A reader’s view of banning a newspaper

By Usman Khurshid
Being a regular reader, an admirer and an occasional contributor to the daily Kashmir Reader, I congratulate the staff and editor for resuming publication after a three-month-long ban. I understand how hard it would have been for the staff to deal with enforced absence. While some of you are doing your bit for the newspaper because of passion for the field of journalism, I understand, some others are doing it for livelihood. Thanks to all those who stood by the newspaper despite the ban and ensured that readers get the unshackled edition on 28th of December, as unshackled as it was on 2nd October when the daily was last published before the ban came.
We didn’t have an option to afford a grudge against the government when they banned the newspaper, and we neither have an option to complain, now that the ban has been lifted. As much as you have suffered as publishers of a newspaper, we have equally suffered as its readers. We stood firmly in solidarity with you during the ban, and we vow to continue our support if another colonial act is done against you, God forbid.
In Kashmir people have always craved for a genuine newspaper that would transparently depict the daily happenings. Due to the well known history of the Kashmir issue, this land has become politically unsettled, socially volatile and economically distraught. In the disturbing scenario like this media always stays in limelight. The local media here don’t need to make up stories out of kitchen recipes or exaggerated coverage of celebrities to compensate for the deficiency of news, instead the situation here in Kashmir ensures that media remains busy. It is a known human attribute that with rising demand, greed also rises. In Kashmir media plays a vital role in shaping the career of a politician – no matter if he belongs to mainstream or Hurriyat. If media decides to incline towards or against a political personality, a single story may very well make or ruin his career, hence the attention of the media outlets is demanded by the political parties and persons no matter at the cost of any consideration.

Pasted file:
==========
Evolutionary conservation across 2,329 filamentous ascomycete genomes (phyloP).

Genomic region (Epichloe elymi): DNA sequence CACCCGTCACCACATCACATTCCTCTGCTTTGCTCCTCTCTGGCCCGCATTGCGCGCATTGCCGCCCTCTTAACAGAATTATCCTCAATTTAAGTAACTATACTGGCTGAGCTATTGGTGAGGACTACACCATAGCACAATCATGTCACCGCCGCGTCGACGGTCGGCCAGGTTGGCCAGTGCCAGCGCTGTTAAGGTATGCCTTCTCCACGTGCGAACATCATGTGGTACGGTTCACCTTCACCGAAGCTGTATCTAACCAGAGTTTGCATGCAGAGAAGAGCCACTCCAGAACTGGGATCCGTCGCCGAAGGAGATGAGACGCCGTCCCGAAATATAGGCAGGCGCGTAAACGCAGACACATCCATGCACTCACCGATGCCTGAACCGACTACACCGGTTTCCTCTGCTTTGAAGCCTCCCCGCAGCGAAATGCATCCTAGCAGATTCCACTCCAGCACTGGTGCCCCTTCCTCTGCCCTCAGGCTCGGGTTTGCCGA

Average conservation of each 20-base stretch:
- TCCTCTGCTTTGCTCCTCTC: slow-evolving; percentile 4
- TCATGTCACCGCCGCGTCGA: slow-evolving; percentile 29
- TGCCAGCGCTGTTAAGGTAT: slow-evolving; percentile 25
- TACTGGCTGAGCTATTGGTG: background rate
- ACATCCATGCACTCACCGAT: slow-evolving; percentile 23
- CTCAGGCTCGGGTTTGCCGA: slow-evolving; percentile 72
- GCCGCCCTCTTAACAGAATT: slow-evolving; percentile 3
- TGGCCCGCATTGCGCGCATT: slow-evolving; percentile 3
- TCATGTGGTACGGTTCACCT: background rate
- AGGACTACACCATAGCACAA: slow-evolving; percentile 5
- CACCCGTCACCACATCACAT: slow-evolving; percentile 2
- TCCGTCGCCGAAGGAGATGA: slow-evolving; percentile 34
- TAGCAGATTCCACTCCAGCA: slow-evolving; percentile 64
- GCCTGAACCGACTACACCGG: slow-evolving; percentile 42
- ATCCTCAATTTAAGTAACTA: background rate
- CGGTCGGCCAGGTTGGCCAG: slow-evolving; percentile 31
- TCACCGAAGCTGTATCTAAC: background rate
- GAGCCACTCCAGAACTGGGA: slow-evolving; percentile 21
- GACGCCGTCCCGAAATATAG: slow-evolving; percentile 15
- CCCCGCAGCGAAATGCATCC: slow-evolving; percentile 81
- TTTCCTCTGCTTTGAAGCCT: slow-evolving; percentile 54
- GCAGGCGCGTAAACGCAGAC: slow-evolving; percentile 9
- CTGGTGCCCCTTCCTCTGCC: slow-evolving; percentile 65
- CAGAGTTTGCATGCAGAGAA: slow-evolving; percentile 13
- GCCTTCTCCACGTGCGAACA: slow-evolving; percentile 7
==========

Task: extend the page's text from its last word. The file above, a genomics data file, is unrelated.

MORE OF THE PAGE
In Kashmir some of the major newspapers circulated are assumed by people to have been supported by a certain political ideology or a political party, to be precise unofficially affiliated to some political group, and has been frequently seen carrying stories biased towards the affiliated party. However, in that context Kashmir Reader has always stood out and ensured a neutral circulation of stories. It has been supportive of any group that has been beneficial to people and has been repugnant to every thought that aims to harm or exploit people- even if it be Hurriyat.
With the genocidal violence at its peak on 2nd October, Kashmir Reader ensured that not a single tale of atrocities goes unread, like any responsible independent media outlet would do. Instead of pondering over the disturbing stories and trying to stop it, the government dubbed the stories as provocative and a threat to ‘tranquility’. The government thought that the stories of horrible crimes committed by its forces during the 2016 uprising were more harmful than the crimes themselves. Can we expect anything worse from a government which disallows the circulation of even the sheer news, let alone the voices of dissent? Government got offended when the newspaper used the word ‘Indian forces’ to describe the men who were laden with Indian guns and Indian powers and were firing indiscriminately on Kashmiris. What do we call them then? Are they not Indian? It was a ridiculous excuse for an equally ridiculous ban.
I remind the staff of Kashmir Reader that our mornings have been incomplete without the newspaper. Your newspaper has made us habitual of truthful readings and its absence was torturous. I quote a famous saying , “They buried us but they did not know that we were seeds”, I am sure by now government will have realised how big a mistake was it to have banned the newspaper.
Kashmir Reader was still in a transitive phase because it was introduced only few years back. But the ban ensured that every Kashmiri irrespective of his capability to comprehend English Language waited curiously on 28th December when the paper hit stands again. With bigger reader base come bigger responsibilities. I hope the editorial staff understands that now the situation will be different from pre-ban era. The paper will have to live up to reputation, or even add to it whatever is needed.
Understandably, there will be an increased surveillance by the authorities over the activities of the once banned newspaper, but I am sure it won’t deter their ‘unshackled’ spirit. Kashmir Reader has become more than just a newspaper, it has become a representation. I pray that the staff remains steadfast at this juncture and the times to come. More power to the pens and lenses that bring us closer to truth every day.
—The writer is a student of law. 

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